Antipsychotic toxicity

Background

  • Isolated overdose of antipsychotics is rarely fatal
  • Toxicity results in blockade of some or all of the following receptors:
    • Dopamine - extrapyramidal symptoms
    • α-1 - orthostatic hypotension, reflex tachycardia
    • Muscarinic - anticholinergic symptoms
    • Histamine - sedation

Clinical Features

  • Extrapyramidal
    • Acute dystonic reaction
      • Tongue protrusion, facial grimacing, trismus, oculogyric crisis
    • Akathisia
  • CNS
    • Lethargy, ataxia, dyarthria, confusion, coma
    • Seizure (1%)
  • Anticholinergic Effects
    • Tachycardia, dry mucous membranes, dry skin, decreased bowel sounds, delirium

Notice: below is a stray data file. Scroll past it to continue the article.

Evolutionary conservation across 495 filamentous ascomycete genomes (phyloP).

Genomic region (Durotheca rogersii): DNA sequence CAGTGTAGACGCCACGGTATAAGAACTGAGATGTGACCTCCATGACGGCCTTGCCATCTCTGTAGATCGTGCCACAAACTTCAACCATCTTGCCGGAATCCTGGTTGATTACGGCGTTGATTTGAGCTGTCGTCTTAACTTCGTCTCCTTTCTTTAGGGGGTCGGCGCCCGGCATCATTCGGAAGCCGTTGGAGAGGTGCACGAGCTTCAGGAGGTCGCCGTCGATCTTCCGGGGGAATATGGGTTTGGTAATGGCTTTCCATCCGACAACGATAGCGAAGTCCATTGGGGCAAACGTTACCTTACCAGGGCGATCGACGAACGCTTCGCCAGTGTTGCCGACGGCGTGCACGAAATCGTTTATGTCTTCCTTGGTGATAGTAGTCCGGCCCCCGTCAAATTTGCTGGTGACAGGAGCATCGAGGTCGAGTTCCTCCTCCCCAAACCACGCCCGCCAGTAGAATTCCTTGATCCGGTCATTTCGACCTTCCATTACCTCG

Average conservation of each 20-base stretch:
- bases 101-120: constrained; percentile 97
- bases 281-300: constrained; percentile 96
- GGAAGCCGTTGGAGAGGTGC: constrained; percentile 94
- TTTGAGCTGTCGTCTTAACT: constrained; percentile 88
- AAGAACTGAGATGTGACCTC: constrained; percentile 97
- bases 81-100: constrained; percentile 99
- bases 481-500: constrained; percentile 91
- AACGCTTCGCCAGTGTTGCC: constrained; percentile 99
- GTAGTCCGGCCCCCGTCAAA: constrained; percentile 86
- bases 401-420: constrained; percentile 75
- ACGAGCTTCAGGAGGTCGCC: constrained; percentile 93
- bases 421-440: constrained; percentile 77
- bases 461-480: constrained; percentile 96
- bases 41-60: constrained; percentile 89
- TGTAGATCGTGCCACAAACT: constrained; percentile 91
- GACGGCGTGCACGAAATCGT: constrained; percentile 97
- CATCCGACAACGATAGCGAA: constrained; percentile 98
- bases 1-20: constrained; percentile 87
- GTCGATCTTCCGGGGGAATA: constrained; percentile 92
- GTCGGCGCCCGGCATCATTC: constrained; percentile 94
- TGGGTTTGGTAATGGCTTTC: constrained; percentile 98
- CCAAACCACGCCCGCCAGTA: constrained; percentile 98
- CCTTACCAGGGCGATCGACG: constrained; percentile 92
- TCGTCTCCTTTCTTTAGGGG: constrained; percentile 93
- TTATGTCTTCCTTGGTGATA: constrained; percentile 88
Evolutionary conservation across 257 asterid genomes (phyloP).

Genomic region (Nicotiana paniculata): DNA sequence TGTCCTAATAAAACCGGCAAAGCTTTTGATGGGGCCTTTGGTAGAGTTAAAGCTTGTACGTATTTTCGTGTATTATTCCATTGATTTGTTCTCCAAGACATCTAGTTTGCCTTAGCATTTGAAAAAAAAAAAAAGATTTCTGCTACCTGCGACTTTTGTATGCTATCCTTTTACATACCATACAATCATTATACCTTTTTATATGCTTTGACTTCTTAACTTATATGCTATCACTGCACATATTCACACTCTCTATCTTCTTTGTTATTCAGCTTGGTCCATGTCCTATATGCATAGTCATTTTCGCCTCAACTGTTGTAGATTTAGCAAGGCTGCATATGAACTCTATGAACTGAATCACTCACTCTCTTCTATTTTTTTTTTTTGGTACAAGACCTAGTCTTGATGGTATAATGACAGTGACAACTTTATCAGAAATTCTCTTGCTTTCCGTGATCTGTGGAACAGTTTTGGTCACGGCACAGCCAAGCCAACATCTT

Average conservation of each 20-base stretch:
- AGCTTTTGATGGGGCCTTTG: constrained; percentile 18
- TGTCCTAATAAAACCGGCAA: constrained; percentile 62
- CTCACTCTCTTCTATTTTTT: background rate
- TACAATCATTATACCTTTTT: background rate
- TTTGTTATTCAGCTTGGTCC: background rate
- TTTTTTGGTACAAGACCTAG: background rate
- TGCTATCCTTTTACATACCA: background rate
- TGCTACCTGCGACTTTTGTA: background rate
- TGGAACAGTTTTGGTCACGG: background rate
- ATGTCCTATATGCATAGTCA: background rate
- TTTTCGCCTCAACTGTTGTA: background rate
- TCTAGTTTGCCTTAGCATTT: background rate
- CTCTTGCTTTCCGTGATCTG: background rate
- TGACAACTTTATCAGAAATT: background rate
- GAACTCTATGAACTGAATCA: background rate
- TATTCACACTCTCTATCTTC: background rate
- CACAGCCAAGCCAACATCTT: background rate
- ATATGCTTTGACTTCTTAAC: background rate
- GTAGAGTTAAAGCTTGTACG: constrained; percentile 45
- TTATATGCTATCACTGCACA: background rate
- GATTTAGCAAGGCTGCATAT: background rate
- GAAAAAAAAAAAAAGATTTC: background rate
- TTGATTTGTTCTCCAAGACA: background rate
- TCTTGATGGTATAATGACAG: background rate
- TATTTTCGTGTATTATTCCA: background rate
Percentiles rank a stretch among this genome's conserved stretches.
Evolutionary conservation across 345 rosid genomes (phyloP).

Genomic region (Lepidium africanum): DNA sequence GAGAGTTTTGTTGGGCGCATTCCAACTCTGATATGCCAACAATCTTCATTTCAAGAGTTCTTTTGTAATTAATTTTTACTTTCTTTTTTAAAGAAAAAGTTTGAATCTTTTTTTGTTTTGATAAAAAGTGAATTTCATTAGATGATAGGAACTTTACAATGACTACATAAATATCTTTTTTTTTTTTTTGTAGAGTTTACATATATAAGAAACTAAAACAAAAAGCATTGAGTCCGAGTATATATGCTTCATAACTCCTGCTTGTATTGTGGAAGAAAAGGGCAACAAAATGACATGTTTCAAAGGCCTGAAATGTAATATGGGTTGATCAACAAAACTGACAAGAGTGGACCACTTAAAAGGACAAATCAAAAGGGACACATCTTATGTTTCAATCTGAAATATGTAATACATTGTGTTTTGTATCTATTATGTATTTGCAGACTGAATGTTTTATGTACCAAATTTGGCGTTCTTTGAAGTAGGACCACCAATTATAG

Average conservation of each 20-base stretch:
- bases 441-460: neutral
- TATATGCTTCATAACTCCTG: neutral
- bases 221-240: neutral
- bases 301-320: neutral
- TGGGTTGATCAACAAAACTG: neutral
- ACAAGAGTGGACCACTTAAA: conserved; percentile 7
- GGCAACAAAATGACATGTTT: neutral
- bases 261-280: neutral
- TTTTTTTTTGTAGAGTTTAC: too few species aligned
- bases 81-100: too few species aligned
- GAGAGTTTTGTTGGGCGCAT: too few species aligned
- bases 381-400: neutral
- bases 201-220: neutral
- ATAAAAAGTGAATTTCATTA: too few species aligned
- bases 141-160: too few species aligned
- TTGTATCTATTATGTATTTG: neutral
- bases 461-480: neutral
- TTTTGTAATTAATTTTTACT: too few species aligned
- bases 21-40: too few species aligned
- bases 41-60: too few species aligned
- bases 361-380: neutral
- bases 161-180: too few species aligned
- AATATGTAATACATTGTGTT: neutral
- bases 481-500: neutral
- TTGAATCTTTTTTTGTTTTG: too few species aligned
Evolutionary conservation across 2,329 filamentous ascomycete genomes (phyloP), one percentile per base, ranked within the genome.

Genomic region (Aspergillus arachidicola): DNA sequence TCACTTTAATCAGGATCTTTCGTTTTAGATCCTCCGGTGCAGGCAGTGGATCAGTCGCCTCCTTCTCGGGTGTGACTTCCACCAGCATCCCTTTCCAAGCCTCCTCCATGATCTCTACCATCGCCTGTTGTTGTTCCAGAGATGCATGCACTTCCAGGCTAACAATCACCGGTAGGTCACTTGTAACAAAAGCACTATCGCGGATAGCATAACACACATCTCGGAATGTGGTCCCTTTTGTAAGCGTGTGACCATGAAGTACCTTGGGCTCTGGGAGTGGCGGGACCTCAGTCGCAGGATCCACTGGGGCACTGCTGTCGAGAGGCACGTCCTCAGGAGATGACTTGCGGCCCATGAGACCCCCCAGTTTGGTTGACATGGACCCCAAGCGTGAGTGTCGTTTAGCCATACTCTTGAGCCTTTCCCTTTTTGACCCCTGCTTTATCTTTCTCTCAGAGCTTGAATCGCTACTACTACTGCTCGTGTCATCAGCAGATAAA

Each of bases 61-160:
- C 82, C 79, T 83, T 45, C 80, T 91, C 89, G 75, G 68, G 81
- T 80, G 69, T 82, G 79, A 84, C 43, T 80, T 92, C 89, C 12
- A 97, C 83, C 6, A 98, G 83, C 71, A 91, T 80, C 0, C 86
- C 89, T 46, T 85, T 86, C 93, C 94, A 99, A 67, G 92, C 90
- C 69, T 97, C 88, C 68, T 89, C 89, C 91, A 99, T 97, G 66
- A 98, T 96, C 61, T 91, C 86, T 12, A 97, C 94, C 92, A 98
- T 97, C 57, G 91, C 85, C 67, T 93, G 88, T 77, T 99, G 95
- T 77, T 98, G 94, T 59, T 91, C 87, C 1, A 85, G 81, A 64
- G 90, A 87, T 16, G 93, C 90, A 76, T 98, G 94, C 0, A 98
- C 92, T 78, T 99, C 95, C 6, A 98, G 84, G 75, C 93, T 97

• ECG changes

Differential Diagnosis

Anticholinergic toxicity Causes

Evaluation

Workup

  • POC Glucose
  • ECG (QT interval)
  • Co-ingestions: serum acetaminophen, salicylate, EtOH level, other known drug levels
  • Urine toxicology screen
  • Chemistry (metabolic acidosis, electrolytes, renal function)
  • LFT (hepatotoxicity)
  • CK (rhabdomyolysis)
  • Serum osmolarity (osmolar gap)
  • ABG (carboxyhemoglobin, methemoglobin)

Management

Supportive

Extrapyramidal

Disposition

  • Consider discharge after 6hr as long as there are all of the following:
    • No mental status changes
    • Normal HR/BP
    • No orthostatic hypotension
    • Normal QT interval

See Also

References

  1. Dawson AH, Buckley NA. Pharmacological management of anticholinergic delirium – theory, evidence and practice. Br J Clin Pharmacol. 2015;81(3):516-24.
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